49. Sommer, R. A. (2003). Business process flexibility: A driver for outsourcing. Industrial Management and Data Systems, 103(3), 177–183.CrossRefGoogle Scholar
  50. Sternberg, R. J. (1988). A Three-facet Model of Creativity. In R. J. Sternberg (Ed.), The Nature of Creativity, Cambridge University Press (pp. 125–147). NY: New York.Google Scholar
  51. Sternberg, R. J. (Ed.). (1999). Handbook of Creativity. New York: Cambridge University Press.Google Scholar
  52. Sternberg, R. (2007) Robert Sternberg on Creativity, Lecture at University of Tilburg, November 15, 2007 from sternberg/.
  53. Sushil, (2001). Demythifying Flexibility. Management Decision, 39(10), 860–865.CrossRefGoogle Scholar
  54. Sushil, (2005). A flexible strategy framework for managing continuity and change. International Journal of Global Business and Competitiveness, 1(1), 22–32.Google Scholar
  55. Sushil, (2010). Flexible strategy game-card. Global Journal of Flexible Systems Management, 11(1–2), 3–4.Google Scholar
  56. TenDam, H. W. (1987). Managerial flexibility: A strategic asset. Leadership and Organization Development Journal, 8(2), 11–16.CrossRefGoogle Scholar
  57. Tsoukas, H., & Chia, R. (2002). On organizational becoming: Rethinking organizational change. Organization Science, 13, 567–582.CrossRefGoogle Scholar
  58. Vallas, S. P. (2006). Theorizing teamwork under contemporary capitalism. Research in the Sociology of Work, 16, 3–24.CrossRefGoogle Scholar
  59. Venkatraman, N. (1989). The concept of fit in strategy research: Toward verbal and statistical correspondence. Academy of Management Review, 14(3), 423–444.Google Scholar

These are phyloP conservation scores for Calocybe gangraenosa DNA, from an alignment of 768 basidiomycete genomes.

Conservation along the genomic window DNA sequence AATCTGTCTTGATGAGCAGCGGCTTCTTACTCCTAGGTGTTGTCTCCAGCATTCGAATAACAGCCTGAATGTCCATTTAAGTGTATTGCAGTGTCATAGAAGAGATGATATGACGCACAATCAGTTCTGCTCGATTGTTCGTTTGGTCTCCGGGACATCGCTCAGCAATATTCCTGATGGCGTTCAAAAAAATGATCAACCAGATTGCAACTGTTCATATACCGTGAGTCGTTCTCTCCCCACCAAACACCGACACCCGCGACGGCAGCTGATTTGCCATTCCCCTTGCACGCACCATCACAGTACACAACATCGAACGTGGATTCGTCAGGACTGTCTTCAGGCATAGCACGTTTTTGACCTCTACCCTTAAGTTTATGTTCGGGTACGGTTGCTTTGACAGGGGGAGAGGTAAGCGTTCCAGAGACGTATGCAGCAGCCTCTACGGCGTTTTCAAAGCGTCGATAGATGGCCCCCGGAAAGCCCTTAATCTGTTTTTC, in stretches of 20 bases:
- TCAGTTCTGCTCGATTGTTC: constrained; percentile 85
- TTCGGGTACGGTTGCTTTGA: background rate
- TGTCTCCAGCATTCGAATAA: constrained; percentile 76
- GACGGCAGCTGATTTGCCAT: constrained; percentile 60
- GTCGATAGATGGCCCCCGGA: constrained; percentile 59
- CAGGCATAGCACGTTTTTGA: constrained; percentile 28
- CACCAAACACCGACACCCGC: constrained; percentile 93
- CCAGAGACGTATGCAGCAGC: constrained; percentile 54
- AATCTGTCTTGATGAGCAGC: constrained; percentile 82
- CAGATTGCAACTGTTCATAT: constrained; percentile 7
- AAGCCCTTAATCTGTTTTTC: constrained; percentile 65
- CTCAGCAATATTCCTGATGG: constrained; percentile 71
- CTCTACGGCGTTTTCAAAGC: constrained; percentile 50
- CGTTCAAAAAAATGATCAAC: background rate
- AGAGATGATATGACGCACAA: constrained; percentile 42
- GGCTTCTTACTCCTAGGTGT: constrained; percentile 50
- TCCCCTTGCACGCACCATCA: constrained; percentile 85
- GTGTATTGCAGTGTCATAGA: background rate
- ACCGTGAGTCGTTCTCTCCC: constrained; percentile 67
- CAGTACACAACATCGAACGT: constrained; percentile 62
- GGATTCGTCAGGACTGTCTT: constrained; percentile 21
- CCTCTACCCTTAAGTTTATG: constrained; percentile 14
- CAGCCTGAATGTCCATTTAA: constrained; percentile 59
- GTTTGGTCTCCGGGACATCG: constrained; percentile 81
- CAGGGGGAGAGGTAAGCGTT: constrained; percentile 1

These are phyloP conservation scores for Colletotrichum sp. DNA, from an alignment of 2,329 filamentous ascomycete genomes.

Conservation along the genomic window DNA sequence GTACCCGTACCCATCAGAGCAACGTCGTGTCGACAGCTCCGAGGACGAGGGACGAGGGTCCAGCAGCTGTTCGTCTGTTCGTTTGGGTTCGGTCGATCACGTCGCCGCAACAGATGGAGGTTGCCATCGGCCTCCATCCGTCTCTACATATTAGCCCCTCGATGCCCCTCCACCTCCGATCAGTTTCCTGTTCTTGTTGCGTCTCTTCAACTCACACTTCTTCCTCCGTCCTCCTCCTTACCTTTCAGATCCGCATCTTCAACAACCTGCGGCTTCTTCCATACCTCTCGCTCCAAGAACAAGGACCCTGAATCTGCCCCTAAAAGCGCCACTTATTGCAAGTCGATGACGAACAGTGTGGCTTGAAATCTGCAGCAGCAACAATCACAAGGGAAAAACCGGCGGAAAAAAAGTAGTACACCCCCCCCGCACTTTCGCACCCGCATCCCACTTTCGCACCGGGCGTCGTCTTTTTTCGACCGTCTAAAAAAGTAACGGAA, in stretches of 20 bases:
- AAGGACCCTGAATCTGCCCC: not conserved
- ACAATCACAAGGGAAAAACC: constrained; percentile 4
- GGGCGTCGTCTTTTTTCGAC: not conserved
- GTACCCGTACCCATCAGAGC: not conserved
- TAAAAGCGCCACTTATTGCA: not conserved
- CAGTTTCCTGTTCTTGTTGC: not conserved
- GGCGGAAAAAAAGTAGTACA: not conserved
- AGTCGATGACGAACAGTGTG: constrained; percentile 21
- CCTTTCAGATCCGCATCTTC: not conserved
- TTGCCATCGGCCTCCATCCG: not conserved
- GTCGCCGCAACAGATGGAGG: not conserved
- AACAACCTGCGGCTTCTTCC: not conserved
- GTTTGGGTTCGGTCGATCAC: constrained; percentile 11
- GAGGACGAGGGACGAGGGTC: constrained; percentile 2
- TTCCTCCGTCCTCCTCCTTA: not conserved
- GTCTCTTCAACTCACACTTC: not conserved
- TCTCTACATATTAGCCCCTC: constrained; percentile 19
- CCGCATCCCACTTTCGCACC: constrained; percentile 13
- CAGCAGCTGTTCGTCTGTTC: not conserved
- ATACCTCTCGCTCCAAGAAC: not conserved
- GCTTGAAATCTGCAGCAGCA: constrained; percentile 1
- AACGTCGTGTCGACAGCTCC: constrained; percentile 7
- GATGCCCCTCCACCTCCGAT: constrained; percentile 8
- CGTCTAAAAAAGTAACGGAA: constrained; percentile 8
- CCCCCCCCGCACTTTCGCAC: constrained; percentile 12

60. Verdu′-Jover, A. J., Go′mez-Gras, J. M., & Llore′ns-Montes, F. J. (2008). Exploring managerial flexibility: Determinants and performance implications. Industrial Management and Data Systems, 108(1), 70–86.CrossRefGoogle Scholar
  61. Volberda, H. W. (1996). Toward the flexible form: How to remain vital in hypercompetitive environments. Organization Science, 7(4), 359–374.CrossRefGoogle Scholar
  62. Wannapa, W., Supol, D., & Pakpachong, V. (2012). The factors of innovative organization: Some evidence in Thailand. Global Conference on Business and Finance Proceedings, 7(1), 531–536.Google Scholar
  63. Weiser, J. R. (2000). Organizational alignment: Are we heading in the same direction? The Kansas Banker, 90(1), 11–15.Google Scholar
  64. Winer, M., & Ray, K. (1994). Collaboration handbook: Creating, sustaining, and enjoying the journey. St. Paul: Amherst H. Wilder Foundation.Google Scholar
  65. Woodman, R. W., Sawyer, J. E., & Griffin, R. W. (1993). Toward a theory of organizational creativity. Academy of Management Review, 18(2), 293–321.Google Scholar
  66. Zolin, R., Kuckertz, A., & Kautonen, T. (2011). Human resource flexibility and strong ties in entrepreneurial teams. Journal of Business Research, 64(10), 1097–1103.CrossRefGoogle Scholar

Copyright information

© Global Institute of Flexible Systems Management 2013

Authors and Affiliations

  • Umesh Kumar Bamel
    • 1
  • Santosh Rangnekar
    • 1
  • Renu Rastogi
    • 2
  • Suman Kumar
    • 1
  1. 1.Department of Management StudiesIndian Institute of Technology RoorkeeRoorkeeIndia
  2. 2.Department of Humanities & Social SciencesIndian Institute of Technology RoorkeeRoorkeeIndia

Personalised recommendations